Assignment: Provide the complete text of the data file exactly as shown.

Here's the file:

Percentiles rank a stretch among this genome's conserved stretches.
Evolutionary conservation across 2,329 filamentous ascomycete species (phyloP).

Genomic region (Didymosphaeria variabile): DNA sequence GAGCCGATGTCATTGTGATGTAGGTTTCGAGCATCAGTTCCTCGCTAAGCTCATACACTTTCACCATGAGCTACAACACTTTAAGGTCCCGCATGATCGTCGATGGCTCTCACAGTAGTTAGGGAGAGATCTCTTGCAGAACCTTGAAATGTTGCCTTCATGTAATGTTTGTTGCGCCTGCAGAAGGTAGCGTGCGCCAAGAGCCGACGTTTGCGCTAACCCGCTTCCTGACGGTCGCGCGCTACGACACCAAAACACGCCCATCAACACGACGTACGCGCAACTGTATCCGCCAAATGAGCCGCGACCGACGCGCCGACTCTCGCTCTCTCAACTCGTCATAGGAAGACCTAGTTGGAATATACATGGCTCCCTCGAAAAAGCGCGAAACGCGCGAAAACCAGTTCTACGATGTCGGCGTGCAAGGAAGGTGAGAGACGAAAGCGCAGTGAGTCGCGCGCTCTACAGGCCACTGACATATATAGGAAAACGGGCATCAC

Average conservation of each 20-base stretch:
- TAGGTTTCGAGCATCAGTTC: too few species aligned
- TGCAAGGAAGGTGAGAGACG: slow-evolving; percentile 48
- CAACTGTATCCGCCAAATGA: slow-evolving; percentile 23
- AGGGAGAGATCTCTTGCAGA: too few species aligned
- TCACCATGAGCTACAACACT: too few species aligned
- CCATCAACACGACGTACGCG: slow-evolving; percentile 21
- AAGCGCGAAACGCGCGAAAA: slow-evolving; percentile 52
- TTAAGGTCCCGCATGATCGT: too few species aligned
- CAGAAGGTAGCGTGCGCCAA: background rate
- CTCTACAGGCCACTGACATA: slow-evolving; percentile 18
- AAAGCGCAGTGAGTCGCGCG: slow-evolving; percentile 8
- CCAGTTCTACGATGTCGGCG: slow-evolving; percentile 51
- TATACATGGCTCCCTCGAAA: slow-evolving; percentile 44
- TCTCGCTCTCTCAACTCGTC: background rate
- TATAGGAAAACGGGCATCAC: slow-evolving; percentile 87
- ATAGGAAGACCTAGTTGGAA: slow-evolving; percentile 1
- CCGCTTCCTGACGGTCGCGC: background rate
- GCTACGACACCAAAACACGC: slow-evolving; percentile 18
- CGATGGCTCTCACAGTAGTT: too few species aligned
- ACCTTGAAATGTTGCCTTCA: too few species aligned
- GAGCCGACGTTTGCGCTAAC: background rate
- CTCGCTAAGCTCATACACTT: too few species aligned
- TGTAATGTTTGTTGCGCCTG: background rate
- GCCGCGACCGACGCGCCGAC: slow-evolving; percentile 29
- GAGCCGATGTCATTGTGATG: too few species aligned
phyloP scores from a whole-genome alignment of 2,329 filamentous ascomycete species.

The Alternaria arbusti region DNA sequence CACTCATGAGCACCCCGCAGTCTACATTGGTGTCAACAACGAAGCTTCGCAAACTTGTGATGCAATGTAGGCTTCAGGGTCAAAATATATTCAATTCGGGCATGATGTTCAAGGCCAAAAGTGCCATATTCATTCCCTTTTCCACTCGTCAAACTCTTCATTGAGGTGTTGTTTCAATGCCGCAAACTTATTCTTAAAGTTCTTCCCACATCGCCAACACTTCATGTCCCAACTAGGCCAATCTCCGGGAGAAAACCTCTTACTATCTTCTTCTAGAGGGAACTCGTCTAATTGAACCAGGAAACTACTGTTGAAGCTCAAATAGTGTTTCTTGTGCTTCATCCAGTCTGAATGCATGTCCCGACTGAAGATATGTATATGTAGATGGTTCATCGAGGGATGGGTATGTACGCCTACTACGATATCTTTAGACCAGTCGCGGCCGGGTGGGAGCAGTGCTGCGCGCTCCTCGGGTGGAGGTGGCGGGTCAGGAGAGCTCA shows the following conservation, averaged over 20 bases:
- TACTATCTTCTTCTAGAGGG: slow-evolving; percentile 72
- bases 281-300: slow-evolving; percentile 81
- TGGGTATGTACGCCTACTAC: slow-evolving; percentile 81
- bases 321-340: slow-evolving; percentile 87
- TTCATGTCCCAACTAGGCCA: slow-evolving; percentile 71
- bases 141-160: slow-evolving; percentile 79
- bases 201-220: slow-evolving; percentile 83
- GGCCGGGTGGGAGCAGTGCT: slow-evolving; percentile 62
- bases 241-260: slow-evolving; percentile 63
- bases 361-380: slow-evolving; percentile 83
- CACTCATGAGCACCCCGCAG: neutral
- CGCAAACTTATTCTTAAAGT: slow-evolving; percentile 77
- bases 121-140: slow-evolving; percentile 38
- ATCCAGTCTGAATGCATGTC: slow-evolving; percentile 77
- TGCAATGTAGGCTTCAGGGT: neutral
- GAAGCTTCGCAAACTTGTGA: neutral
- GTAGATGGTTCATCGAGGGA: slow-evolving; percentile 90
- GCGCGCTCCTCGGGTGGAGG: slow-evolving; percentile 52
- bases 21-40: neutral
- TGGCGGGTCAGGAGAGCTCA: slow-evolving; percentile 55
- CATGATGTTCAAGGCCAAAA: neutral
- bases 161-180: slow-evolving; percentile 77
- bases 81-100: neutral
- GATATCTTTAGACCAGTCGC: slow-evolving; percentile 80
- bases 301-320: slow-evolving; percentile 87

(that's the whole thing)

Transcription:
Percentiles rank a stretch among this genome's conserved stretches.
Evolutionary conservation across 2,329 filamentous ascomycete species (phyloP).

Genomic region (Didymosphaeria variabile): DNA sequence GAGCCGATGTCATTGTGATGTAGGTTTCGAGCATCAGTTCCTCGCTAAGCTCATACACTTTCACCATGAGCTACAACACTTTAAGGTCCCGCATGATCGTCGATGGCTCTCACAGTAGTTAGGGAGAGATCTCTTGCAGAACCTTGAAATGTTGCCTTCATGTAATGTTTGTTGCGCCTGCAGAAGGTAGCGTGCGCCAAGAGCCGACGTTTGCGCTAACCCGCTTCCTGACGGTCGCGCGCTACGACACCAAAACACGCCCATCAACACGACGTACGCGCAACTGTATCCGCCAAATGAGCCGCGACCGACGCGCCGACTCTCGCTCTCTCAACTCGTCATAGGAAGACCTAGTTGGAATATACATGGCTCCCTCGAAAAAGCGCGAAACGCGCGAAAACCAGTTCTACGATGTCGGCGTGCAAGGAAGGTGAGAGACGAAAGCGCAGTGAGTCGCGCGCTCTACAGGCCACTGACATATATAGGAAAACGGGCATCAC

Average conservation of each 20-base stretch:
- TAGGTTTCGAGCATCAGTTC: too few species aligned
- TGCAAGGAAGGTGAGAGACG: slow-evolving; percentile 48
- CAACTGTATCCGCCAAATGA: slow-evolving; percentile 23
- AGGGAGAGATCTCTTGCAGA: too few species aligned
- TCACCATGAGCTACAACACT: too few species aligned
- CCATCAACACGACGTACGCG: slow-evolving; percentile 21
- AAGCGCGAAACGCGCGAAAA: slow-evolving; percentile 52
- TTAAGGTCCCGCATGATCGT: too few species aligned
- CAGAAGGTAGCGTGCGCCAA: background rate
- CTCTACAGGCCACTGACATA: slow-evolving; percentile 18
- AAAGCGCAGTGAGTCGCGCG: slow-evolving; percentile 8
- CCAGTTCTACGATGTCGGCG: slow-evolving; percentile 51
- TATACATGGCTCCCTCGAAA: slow-evolving; percentile 44
- TCTCGCTCTCTCAACTCGTC: background rate
- TATAGGAAAACGGGCATCAC: slow-evolving; percentile 87
- ATAGGAAGACCTAGTTGGAA: slow-evolving; percentile 1
- CCGCTTCCTGACGGTCGCGC: background rate
- GCTACGACACCAAAACACGC: slow-evolving; percentile 18
- CGATGGCTCTCACAGTAGTT: too few species aligned
- ACCTTGAAATGTTGCCTTCA: too few species aligned
- GAGCCGACGTTTGCGCTAAC: background rate
- CTCGCTAAGCTCATACACTT: too few species aligned
- TGTAATGTTTGTTGCGCCTG: background rate
- GCCGCGACCGACGCGCCGAC: slow-evolving; percentile 29
- GAGCCGATGTCATTGTGATG: too few species aligned
phyloP scores from a whole-genome alignment of 2,329 filamentous ascomycete species.

The Alternaria arbusti region DNA sequence CACTCATGAGCACCCCGCAGTCTACATTGGTGTCAACAACGAAGCTTCGCAAACTTGTGATGCAATGTAGGCTTCAGGGTCAAAATATATTCAATTCGGGCATGATGTTCAAGGCCAAAAGTGCCATATTCATTCCCTTTTCCACTCGTCAAACTCTTCATTGAGGTGTTGTTTCAATGCCGCAAACTTATTCTTAAAGTTCTTCCCACATCGCCAACACTTCATGTCCCAACTAGGCCAATCTCCGGGAGAAAACCTCTTACTATCTTCTTCTAGAGGGAACTCGTCTAATTGAACCAGGAAACTACTGTTGAAGCTCAAATAGTGTTTCTTGTGCTTCATCCAGTCTGAATGCATGTCCCGACTGAAGATATGTATATGTAGATGGTTCATCGAGGGATGGGTATGTACGCCTACTACGATATCTTTAGACCAGTCGCGGCCGGGTGGGAGCAGTGCTGCGCGCTCCTCGGGTGGAGGTGGCGGGTCAGGAGAGCTCA shows the following conservation, averaged over 20 bases:
- TACTATCTTCTTCTAGAGGG: slow-evolving; percentile 72
- bases 281-300: slow-evolving; percentile 81
- TGGGTATGTACGCCTACTAC: slow-evolving; percentile 81
- bases 321-340: slow-evolving; percentile 87
- TTCATGTCCCAACTAGGCCA: slow-evolving; percentile 71
- bases 141-160: slow-evolving; percentile 79
- bases 201-220: slow-evolving; percentile 83
- GGCCGGGTGGGAGCAGTGCT: slow-evolving; percentile 62
- bases 241-260: slow-evolving; percentile 63
- bases 361-380: slow-evolving; percentile 83
- CACTCATGAGCACCCCGCAG: neutral
- CGCAAACTTATTCTTAAAGT: slow-evolving; percentile 77
- bases 121-140: slow-evolving; percentile 38
- ATCCAGTCTGAATGCATGTC: slow-evolving; percentile 77
- TGCAATGTAGGCTTCAGGGT: neutral
- GAAGCTTCGCAAACTTGTGA: neutral
- GTAGATGGTTCATCGAGGGA: slow-evolving; percentile 90
- GCGCGCTCCTCGGGTGGAGG: slow-evolving; percentile 52
- bases 21-40: neutral
- TGGCGGGTCAGGAGAGCTCA: slow-evolving; percentile 55
- CATGATGTTCAAGGCCAAAA: neutral
- bases 161-180: slow-evolving; percentile 77
- bases 81-100: neutral
- GATATCTTTAGACCAGTCGC: slow-evolving; percentile 80
- bases 301-320: slow-evolving; percentile 87